The growth temperature is also an important factor for metabolites production and closely related to the native habitat of microorganisms [2]. However, they may produce metabolites as a response to environmental stresses. These conditions may vary from one species to another. Therefore PLS 80 is assumed to produce lipase with distinct characteristics.

In general, the optimum temperature for lipase production from thermophilic microorganisms is in the range of 50 to 80 C [15]. Temperature for lipase production in this study is higher than that reported for Geobacillus sp. ARM strain (50 C), although the activity was only one-fourth [14]. Lipase by PLS 80 was better produced in a slightly alkaline condition. Higher pH reduced the lipase activity, which may due to the change in ionic interaction within the protein molecules.

It is anticipated that PLS 80 could produce lipase with the addition of reasonably high concentration of salt to the media. The growth media for PLS 80 was already made in sea water. In this study, the addition up to 3M sodium chloride increased the activity. The activity decreased when 4 M NaCl was added that might be due to the inability of PLS 80 to regulate osmotic pressure inside the cells. The enzymes structure in the cells might also denature, causing the lost in activity, thus slowing down the metabolic rate. Madern [16] reports that halophiles are able to live in environments with high salt content because of their ability to regulate osmotic equilibrium and counteract the effects of protein denaturation by salt. The results suggest that PLS 80 was a moderate halophilic microorganism.

5. Conclusions

PLS 80 was able to produce extracellular thermo-halostable alkaline lipase. Lipase production was optimal in alkaline media (pH 9.0) at 70 C for 16 hours. The lipase was a moderate halotolerant enzyme as its activity is high in the addition of 3.0 M NaCl. Lipase with these characteristics may be used in detergent and biodiesel fields. Further studies are still needed, however.


The authors would like to thank the anonymous referees for their valuable suggestions, which led to the improvement of this article. This research was funded by PDUPT 34/UN11.2/PP//SP3/2018 Universitas Syiah Kuala, granted to Febriani.

Conflict of Interest

There is no conflict of interest.



Bonch-Osmolovskaya, E., and Atomi, H. 2015. Editorial overview: Extremophiles: From extreme environments to highly stable biocatalysts. Curr. Opin. Microbiol. 25. p vii-viii


Kumar, L., Awasthi, G., and Singh, B. 2011. Extremophiles: A novel source of industrially important enzymes. Biotechnol. 10 (2): 121-135.


Mohandass, C., Rajasabathy, R., Ravindran, C., Colaco, A., Santos, R., and Meena, R. M. 2012. Bacterial diversity and their adaptations in the shallow water castro seamount (DJCS), Azores, Portugal. Cah. Biol. Mar. 53: 65-76.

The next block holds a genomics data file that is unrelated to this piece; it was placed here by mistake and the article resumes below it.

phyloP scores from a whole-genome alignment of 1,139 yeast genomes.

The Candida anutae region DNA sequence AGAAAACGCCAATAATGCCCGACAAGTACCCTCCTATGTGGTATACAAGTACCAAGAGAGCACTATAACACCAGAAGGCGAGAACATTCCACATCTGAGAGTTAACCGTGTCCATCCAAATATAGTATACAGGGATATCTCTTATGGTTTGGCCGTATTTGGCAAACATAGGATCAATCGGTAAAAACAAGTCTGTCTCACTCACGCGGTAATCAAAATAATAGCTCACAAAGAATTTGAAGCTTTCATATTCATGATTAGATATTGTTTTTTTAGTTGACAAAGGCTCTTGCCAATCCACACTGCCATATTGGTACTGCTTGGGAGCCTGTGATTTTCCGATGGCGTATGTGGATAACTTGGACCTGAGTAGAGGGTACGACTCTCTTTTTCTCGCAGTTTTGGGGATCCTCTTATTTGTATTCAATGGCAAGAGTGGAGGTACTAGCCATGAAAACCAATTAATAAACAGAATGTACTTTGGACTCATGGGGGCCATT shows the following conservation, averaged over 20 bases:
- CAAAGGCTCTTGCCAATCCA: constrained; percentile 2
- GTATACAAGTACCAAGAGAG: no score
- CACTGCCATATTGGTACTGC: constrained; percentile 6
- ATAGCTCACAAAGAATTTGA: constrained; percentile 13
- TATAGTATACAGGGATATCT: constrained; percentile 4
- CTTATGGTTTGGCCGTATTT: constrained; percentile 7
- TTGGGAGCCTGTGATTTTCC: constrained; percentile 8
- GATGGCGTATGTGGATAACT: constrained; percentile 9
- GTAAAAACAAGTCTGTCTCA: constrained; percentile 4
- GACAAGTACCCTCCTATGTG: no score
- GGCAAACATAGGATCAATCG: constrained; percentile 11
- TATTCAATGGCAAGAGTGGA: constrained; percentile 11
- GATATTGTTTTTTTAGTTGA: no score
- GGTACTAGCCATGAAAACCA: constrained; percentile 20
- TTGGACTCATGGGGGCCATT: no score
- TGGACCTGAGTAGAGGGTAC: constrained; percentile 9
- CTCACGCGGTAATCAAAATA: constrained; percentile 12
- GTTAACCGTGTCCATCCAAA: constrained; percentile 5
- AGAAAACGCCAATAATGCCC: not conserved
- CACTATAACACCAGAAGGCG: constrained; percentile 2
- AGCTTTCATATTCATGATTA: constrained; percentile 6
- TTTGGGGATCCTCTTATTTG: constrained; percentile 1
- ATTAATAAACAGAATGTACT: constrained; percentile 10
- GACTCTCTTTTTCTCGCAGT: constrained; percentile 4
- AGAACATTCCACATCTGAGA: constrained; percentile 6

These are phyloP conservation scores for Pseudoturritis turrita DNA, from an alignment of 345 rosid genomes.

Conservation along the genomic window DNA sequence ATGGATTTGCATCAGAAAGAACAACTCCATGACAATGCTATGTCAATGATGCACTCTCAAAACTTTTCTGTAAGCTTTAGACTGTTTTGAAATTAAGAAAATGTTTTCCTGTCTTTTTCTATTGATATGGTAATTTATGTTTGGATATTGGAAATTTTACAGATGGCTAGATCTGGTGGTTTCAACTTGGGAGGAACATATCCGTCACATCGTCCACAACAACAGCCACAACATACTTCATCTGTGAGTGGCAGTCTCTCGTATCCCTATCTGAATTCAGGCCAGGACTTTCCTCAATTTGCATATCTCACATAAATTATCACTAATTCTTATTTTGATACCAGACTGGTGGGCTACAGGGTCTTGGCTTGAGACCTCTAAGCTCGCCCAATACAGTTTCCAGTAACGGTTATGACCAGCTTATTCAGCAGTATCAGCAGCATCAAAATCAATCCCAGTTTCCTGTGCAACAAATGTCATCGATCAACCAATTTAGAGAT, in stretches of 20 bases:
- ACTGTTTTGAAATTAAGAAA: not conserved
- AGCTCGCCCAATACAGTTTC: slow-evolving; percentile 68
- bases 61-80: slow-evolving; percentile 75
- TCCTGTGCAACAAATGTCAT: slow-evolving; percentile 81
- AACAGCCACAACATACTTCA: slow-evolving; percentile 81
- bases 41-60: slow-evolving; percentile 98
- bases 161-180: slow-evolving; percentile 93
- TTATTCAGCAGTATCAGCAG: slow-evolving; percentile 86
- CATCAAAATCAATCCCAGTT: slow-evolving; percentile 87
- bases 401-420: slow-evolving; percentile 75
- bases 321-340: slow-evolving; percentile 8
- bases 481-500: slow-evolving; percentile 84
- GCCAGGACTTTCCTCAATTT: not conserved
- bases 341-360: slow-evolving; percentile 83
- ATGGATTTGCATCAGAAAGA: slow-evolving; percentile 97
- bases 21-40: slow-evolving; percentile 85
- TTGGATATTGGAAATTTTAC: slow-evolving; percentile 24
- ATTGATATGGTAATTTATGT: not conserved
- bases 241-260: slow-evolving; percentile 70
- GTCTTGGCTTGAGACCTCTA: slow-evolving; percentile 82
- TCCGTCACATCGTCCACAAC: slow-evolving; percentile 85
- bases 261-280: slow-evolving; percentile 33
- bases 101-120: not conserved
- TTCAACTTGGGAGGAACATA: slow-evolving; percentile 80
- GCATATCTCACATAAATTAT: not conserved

Dalmaso, G.Z.L., Ferreira, D. and Vermelho, A.B. 2015. Marine extremophiles: A source of hydrolases for biotechnological applications. Mar. Drugs. 13: 1925-1965.


Adrio, J.L. and Demain, A.L. 2014. Microbial enzyme: Tools for biotechnological processes. Biomolecules 4: 117-139.


Jaeger,K.E., Dijkstra, B.W. dan Reetz, M.T. 1999. Bacterial biocatalysts: Molecular biology, three-dimensional structures, and biotechnology applications of lipases. Ann. Rev. Microbiol. 53: 315-351.


Kauker, G. and Jaeger, K.E. 1987. Specific and sensitive plate assay for bacterial lipases. Appl. Env. Microbiol. 53 (1): 211-213.


Lee, D., Koh, Y., Kim, K., Kim, B., Choi, H., Kim, D., Suhartono, M.T., and Pyu, Y. 1999. Isolation and characterization of a thermophilic lipase from Bacillus thermoleovorans ID1. FEMS Microbiol. Lett. 179: 393-400.


Treichei H., Oliveira D., Mazutti M.A., Luccio M.D., Oliveira J.V., A. 2010. Review on microbial lipases production, Food Bioprocess Technol, 3: 182-196.


Habibollahi, H., and Salehzadeh, A. 2018. Isolation, optimazation, and molecular characterization of a lipase producing bacterium from oil contaminated soils. Pollution, 4 (1): 119-128.


Fadiloglu,S., and Erkmen, O. 2002. Effects of carbon and nitrogen sources on lipase production by Candida rugosa. Turkish.J.Eng.Env.Sci., 26 (10): 249-254.


Sharma, R.C.Y., and Banerjeea. U.C. 2001. Production purification characterization and applications of lipases.Res. Review Paper. Biotechnol. Advance 19: 627-662.


Davender, K., Lalit, K., Sushil, N., Raina, C., Rajinder, P. and Vijay, K. 2012. Screening, isolation and production of lipase/esterase producing Bacillus sp. strain DVL2 and its potential evaluation in esterification and resolution reactions. Arch. Appl. Sci. Res. 4 (4): 1763-1770


Ebrahimpour, A., Abd-Rahman, R. N. Z. R., Diana Hooi Ean Ch'ng, Basri, M. and Salleh, A. B. 2008. A modeling study by response surface methodology and artificial neural network on culture parameters optimization for thermostable lipase production from a newly isolated thermophilic Geobacillus sp. strain ARM. BMC Biotechnol. 8: 96.


Berekaa, M. M., Zaghloul, T. I., Abdel-Fattah, Y. R., Saeed, H. M., and Sifour, M. 2009. Production of a novel glycerol-inducible lipase from thermophilic Geobacillus stearothermophilus strain-5. World J. Microbiol. Biotechnol. 25: 287–294.


Madern et al. 2000. Halophilic adaptation of enzymes. Extremophiles 4: 91-98.



  • Downloads 3
  • Views 28



ISSN: 2518-6841